I had not even heard the worst of what went on in that class, having promptly left to heave in the hallway, a painful quiet coming out as words were held in. As I shuffled past rows of chairs and made my way to the door of the lecture hall, I remember hearing several students plead with the professor to shut down arguments about false rape accusations or the complicity of the victim. Regardless of this professor’s knowledge or ignorance of the creative writing program’s history—the former feels far more likely, in light of a semester of sexist comments made under that sickening guise of feminist allyship—he should not have allowed this discussion to continue at the expense of students’ education and safety.

Furlani offered a short list of insufficient and ineffectual resolutions, insisting that it was too late in the semester to find an alternate professor and so our efforts would be futile. He could, however, have a serious chat with this professor—a confrontation for which I would be an obvious culprit following my swift departure from the lecture hall. Or the department chair could sit in on next week’s class under the guise of an audit—an hour of good behaviour at the expense of the perceived credibility of the complaint. In the end, Furlani invited us to submit a letter for inclusion in the professor’s file, which would be reviewed if he were to apply for tenure in years ahead—too little, too late.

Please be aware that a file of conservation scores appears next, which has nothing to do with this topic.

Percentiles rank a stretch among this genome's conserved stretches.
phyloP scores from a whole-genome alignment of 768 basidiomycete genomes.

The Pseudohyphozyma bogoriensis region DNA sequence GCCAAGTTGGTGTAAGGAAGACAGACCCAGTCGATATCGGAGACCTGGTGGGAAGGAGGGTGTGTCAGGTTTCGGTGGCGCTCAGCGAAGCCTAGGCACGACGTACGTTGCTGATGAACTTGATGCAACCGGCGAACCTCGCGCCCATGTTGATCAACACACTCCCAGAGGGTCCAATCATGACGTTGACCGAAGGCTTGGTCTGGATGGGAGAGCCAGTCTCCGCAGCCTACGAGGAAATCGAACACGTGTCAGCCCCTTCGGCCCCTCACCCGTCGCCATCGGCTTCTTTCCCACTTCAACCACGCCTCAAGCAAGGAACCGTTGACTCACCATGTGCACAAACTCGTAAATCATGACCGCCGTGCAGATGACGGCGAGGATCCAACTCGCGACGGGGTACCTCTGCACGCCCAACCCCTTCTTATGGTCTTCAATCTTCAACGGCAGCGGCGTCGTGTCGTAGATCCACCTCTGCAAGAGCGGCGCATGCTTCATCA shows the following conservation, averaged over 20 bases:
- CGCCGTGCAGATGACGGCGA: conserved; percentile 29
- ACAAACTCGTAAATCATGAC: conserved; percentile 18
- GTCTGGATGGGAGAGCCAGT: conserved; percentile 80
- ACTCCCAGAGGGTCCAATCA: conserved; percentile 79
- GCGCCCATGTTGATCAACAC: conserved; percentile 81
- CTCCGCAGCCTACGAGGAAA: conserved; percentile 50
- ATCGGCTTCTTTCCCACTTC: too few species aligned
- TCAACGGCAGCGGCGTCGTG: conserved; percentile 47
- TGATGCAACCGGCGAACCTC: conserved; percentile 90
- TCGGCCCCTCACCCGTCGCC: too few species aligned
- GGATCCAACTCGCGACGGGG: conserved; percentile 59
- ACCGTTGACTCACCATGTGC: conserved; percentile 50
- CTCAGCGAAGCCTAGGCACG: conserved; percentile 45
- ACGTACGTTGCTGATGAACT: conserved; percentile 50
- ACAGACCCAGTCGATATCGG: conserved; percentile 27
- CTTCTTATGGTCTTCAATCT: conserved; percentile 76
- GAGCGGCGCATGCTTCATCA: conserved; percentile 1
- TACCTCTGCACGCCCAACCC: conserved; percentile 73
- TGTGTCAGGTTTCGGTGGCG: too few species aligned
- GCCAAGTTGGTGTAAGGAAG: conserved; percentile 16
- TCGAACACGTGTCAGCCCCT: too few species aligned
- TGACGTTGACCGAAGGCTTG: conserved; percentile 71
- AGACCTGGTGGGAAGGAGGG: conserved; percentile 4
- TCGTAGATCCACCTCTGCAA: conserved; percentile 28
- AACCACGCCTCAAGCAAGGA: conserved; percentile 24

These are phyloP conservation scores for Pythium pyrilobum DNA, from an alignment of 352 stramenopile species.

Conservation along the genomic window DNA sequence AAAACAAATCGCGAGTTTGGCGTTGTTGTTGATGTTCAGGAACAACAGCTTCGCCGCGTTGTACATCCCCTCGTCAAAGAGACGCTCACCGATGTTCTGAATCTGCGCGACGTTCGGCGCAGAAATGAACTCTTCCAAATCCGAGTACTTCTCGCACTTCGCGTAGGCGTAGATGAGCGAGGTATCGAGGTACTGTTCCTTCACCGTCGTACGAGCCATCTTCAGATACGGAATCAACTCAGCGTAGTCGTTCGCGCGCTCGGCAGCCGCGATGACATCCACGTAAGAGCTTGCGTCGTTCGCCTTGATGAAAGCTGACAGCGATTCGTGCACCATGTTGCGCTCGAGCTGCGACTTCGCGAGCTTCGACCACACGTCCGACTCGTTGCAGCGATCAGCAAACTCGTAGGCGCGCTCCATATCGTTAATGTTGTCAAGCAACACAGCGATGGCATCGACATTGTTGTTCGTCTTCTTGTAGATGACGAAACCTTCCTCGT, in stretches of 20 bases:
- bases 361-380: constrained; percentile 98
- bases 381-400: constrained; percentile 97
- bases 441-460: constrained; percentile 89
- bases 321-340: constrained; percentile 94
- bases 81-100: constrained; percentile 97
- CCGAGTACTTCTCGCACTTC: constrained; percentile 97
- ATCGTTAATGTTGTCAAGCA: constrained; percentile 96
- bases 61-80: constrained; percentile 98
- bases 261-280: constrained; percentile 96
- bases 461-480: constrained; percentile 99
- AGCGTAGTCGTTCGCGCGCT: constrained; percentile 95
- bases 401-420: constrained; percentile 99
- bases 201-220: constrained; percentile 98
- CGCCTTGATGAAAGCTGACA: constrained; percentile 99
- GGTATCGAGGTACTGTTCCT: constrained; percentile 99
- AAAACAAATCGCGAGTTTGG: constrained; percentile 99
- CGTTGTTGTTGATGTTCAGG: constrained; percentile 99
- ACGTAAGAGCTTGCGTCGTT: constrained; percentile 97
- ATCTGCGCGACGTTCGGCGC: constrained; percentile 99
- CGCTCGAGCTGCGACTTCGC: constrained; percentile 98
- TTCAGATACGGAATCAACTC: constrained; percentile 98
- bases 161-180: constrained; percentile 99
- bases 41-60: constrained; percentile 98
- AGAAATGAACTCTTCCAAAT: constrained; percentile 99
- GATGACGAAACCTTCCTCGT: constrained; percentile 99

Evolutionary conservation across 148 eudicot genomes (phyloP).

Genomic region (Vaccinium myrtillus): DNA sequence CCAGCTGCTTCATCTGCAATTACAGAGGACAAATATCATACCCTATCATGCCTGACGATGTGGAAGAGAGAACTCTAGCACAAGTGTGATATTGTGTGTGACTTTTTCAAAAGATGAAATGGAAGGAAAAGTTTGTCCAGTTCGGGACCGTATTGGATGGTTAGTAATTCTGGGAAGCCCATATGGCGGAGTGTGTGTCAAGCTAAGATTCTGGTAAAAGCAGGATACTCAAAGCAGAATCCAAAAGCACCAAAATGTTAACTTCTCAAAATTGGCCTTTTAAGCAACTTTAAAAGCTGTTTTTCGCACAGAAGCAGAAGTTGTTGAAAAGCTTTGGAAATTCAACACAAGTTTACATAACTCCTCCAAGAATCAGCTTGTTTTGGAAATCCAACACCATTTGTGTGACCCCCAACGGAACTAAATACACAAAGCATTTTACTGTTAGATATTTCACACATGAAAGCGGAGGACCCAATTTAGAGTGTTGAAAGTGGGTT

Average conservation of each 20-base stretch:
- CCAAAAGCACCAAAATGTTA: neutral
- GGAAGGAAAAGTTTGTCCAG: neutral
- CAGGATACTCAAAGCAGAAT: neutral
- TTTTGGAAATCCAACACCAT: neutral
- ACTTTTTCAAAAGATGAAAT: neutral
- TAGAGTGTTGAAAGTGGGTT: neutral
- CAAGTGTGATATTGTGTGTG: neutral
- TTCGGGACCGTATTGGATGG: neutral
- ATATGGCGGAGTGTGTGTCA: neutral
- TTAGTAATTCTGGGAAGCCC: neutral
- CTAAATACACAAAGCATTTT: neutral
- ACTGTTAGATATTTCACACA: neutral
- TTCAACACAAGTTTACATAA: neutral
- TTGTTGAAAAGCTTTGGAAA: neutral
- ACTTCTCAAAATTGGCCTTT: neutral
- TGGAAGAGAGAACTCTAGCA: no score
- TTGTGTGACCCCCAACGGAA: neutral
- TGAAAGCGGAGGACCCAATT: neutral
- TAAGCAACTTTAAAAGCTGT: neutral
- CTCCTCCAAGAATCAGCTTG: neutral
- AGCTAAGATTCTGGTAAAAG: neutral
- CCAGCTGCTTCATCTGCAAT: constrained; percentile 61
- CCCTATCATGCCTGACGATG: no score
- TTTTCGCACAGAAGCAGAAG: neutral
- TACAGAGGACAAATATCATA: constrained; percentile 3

Without a viable intervention from the department, we were still required to meet with this professor in his office to discuss our final essays. Brushing past my work, he sat across the desk in eager anticipation of my absolution, bemoaning his uncertainty about how to handle the previous week’s lecture. It was a tough situation for him, and he didn’t want to silence what was going on, he insisted, wielding admirable rhetoric as some sort of defense. I was shaking in my seat from anger and anxiety and the infuriating impulse to placate him with a smile or a nod. The exchange felt transactional. If I would neither challenge him nor appease him, he would neither fail me nor give me the grade that my work merited.